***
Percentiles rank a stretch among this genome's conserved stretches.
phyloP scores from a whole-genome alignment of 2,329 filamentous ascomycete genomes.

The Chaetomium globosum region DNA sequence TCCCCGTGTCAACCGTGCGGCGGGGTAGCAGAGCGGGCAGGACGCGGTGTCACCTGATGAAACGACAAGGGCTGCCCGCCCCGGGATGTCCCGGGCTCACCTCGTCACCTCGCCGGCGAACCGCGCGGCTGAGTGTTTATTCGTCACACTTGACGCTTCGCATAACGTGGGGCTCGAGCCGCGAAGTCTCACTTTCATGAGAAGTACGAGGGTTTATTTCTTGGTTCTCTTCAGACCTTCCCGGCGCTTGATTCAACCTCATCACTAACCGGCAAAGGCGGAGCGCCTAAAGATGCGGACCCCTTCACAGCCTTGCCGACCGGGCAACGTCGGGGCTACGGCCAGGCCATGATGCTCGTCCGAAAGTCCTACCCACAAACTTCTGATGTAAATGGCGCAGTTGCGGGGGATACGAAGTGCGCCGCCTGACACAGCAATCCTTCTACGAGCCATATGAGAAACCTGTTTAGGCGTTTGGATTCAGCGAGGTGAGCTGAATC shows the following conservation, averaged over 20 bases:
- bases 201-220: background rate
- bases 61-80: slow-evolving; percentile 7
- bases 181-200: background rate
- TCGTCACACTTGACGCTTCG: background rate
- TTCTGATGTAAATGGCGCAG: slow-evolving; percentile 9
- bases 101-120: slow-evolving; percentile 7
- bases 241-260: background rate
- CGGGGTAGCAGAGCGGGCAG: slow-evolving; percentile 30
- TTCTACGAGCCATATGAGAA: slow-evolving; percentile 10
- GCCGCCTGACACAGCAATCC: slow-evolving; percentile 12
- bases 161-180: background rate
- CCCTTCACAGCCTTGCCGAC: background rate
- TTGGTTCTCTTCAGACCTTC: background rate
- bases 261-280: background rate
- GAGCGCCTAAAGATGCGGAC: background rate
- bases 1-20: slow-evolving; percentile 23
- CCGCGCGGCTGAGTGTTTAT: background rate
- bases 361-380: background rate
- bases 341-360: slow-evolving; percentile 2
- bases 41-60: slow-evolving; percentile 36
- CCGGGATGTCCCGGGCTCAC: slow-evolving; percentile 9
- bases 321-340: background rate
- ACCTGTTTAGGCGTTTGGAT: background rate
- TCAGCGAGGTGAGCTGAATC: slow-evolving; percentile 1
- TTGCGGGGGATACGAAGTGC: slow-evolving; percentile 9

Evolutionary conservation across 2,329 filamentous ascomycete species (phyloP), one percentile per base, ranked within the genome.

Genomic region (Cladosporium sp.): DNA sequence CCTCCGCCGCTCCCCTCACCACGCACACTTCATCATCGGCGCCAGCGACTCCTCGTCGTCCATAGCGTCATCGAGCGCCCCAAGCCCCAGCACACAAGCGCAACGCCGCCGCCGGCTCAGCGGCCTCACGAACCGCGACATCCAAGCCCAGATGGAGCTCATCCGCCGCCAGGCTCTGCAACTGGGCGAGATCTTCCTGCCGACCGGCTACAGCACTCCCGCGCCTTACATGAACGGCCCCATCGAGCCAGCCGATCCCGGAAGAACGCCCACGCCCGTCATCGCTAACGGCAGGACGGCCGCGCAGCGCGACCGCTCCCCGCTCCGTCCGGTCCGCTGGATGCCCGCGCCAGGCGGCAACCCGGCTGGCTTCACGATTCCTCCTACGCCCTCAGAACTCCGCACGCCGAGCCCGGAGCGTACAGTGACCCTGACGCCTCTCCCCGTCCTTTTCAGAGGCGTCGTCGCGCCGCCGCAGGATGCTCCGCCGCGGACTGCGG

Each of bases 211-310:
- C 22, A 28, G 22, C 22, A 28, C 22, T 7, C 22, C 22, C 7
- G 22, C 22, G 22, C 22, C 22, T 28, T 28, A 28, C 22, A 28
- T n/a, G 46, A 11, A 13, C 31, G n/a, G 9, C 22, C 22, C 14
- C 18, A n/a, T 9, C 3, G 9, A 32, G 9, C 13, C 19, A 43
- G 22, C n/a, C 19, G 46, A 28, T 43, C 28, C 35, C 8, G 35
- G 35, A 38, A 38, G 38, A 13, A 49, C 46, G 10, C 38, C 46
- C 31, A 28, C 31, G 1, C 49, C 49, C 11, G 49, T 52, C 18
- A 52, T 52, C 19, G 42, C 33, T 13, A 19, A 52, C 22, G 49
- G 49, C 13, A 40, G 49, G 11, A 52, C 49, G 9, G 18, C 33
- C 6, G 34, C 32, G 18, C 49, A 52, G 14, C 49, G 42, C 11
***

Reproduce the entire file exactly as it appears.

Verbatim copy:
Percentiles rank a stretch among this genome's conserved stretches.
phyloP scores from a whole-genome alignment of 2,329 filamentous ascomycete genomes.

The Chaetomium globosum region DNA sequence TCCCCGTGTCAACCGTGCGGCGGGGTAGCAGAGCGGGCAGGACGCGGTGTCACCTGATGAAACGACAAGGGCTGCCCGCCCCGGGATGTCCCGGGCTCACCTCGTCACCTCGCCGGCGAACCGCGCGGCTGAGTGTTTATTCGTCACACTTGACGCTTCGCATAACGTGGGGCTCGAGCCGCGAAGTCTCACTTTCATGAGAAGTACGAGGGTTTATTTCTTGGTTCTCTTCAGACCTTCCCGGCGCTTGATTCAACCTCATCACTAACCGGCAAAGGCGGAGCGCCTAAAGATGCGGACCCCTTCACAGCCTTGCCGACCGGGCAACGTCGGGGCTACGGCCAGGCCATGATGCTCGTCCGAAAGTCCTACCCACAAACTTCTGATGTAAATGGCGCAGTTGCGGGGGATACGAAGTGCGCCGCCTGACACAGCAATCCTTCTACGAGCCATATGAGAAACCTGTTTAGGCGTTTGGATTCAGCGAGGTGAGCTGAATC shows the following conservation, averaged over 20 bases:
- bases 201-220: background rate
- bases 61-80: slow-evolving; percentile 7
- bases 181-200: background rate
- TCGTCACACTTGACGCTTCG: background rate
- TTCTGATGTAAATGGCGCAG: slow-evolving; percentile 9
- bases 101-120: slow-evolving; percentile 7
- bases 241-260: background rate
- CGGGGTAGCAGAGCGGGCAG: slow-evolving; percentile 30
- TTCTACGAGCCATATGAGAA: slow-evolving; percentile 10
- GCCGCCTGACACAGCAATCC: slow-evolving; percentile 12
- bases 161-180: background rate
- CCCTTCACAGCCTTGCCGAC: background rate
- TTGGTTCTCTTCAGACCTTC: background rate
- bases 261-280: background rate
- GAGCGCCTAAAGATGCGGAC: background rate
- bases 1-20: slow-evolving; percentile 23
- CCGCGCGGCTGAGTGTTTAT: background rate
- bases 361-380: background rate
- bases 341-360: slow-evolving; percentile 2
- bases 41-60: slow-evolving; percentile 36
- CCGGGATGTCCCGGGCTCAC: slow-evolving; percentile 9
- bases 321-340: background rate
- ACCTGTTTAGGCGTTTGGAT: background rate
- TCAGCGAGGTGAGCTGAATC: slow-evolving; percentile 1
- TTGCGGGGGATACGAAGTGC: slow-evolving; percentile 9

Evolutionary conservation across 2,329 filamentous ascomycete species (phyloP), one percentile per base, ranked within the genome.

Genomic region (Cladosporium sp.): DNA sequence CCTCCGCCGCTCCCCTCACCACGCACACTTCATCATCGGCGCCAGCGACTCCTCGTCGTCCATAGCGTCATCGAGCGCCCCAAGCCCCAGCACACAAGCGCAACGCCGCCGCCGGCTCAGCGGCCTCACGAACCGCGACATCCAAGCCCAGATGGAGCTCATCCGCCGCCAGGCTCTGCAACTGGGCGAGATCTTCCTGCCGACCGGCTACAGCACTCCCGCGCCTTACATGAACGGCCCCATCGAGCCAGCCGATCCCGGAAGAACGCCCACGCCCGTCATCGCTAACGGCAGGACGGCCGCGCAGCGCGACCGCTCCCCGCTCCGTCCGGTCCGCTGGATGCCCGCGCCAGGCGGCAACCCGGCTGGCTTCACGATTCCTCCTACGCCCTCAGAACTCCGCACGCCGAGCCCGGAGCGTACAGTGACCCTGACGCCTCTCCCCGTCCTTTTCAGAGGCGTCGTCGCGCCGCCGCAGGATGCTCCGCCGCGGACTGCGG

Each of bases 211-310:
- C 22, A 28, G 22, C 22, A 28, C 22, T 7, C 22, C 22, C 7
- G 22, C 22, G 22, C 22, C 22, T 28, T 28, A 28, C 22, A 28
- T n/a, G 46, A 11, A 13, C 31, G n/a, G 9, C 22, C 22, C 14
- C 18, A n/a, T 9, C 3, G 9, A 32, G 9, C 13, C 19, A 43
- G 22, C n/a, C 19, G 46, A 28, T 43, C 28, C 35, C 8, G 35
- G 35, A 38, A 38, G 38, A 13, A 49, C 46, G 10, C 38, C 46
- C 31, A 28, C 31, G 1, C 49, C 49, C 11, G 49, T 52, C 18
- A 52, T 52, C 19, G 42, C 33, T 13, A 19, A 52, C 22, G 49
- G 49, C 13, A 40, G 49, G 11, A 52, C 49, G 9, G 18, C 33
- C 6, G 34, C 32, G 18, C 49, A 52, G 14, C 49, G 42, C 11